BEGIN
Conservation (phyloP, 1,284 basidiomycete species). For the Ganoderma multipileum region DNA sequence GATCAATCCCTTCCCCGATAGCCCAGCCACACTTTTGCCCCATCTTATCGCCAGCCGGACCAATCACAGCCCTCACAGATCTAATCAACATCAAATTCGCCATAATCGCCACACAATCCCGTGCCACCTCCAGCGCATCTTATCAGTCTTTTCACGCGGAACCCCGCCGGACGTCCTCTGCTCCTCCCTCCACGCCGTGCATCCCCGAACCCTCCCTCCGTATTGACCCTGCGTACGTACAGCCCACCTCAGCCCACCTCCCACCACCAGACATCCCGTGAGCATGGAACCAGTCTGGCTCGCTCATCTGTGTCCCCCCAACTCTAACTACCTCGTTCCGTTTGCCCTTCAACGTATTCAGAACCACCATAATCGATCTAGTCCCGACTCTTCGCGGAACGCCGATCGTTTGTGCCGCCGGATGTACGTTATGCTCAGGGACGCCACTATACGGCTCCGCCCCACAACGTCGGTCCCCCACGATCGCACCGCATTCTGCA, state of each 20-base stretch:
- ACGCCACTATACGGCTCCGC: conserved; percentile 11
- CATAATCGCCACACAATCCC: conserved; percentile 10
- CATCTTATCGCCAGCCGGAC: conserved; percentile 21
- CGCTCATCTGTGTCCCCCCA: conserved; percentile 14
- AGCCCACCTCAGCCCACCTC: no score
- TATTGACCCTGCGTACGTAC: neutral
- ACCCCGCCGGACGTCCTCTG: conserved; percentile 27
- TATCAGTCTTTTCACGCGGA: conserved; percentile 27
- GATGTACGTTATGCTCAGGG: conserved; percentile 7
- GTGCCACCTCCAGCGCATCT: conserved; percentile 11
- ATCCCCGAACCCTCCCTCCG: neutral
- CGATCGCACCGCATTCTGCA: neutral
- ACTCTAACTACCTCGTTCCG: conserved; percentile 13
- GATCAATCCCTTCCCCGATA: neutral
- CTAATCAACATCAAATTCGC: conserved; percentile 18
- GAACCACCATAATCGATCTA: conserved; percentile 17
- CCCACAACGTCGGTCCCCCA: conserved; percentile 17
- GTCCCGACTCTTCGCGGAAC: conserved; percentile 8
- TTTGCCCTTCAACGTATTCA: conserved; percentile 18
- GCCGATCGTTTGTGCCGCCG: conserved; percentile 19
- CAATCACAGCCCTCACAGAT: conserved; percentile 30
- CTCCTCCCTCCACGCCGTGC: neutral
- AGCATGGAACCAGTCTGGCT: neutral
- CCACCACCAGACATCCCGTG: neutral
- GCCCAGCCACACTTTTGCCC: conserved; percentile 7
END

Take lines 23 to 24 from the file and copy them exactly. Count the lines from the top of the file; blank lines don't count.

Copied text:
- CTCCTCCCTCCACGCCGTGC: neutral
- AGCATGGAACCAGTCTGGCT: neutral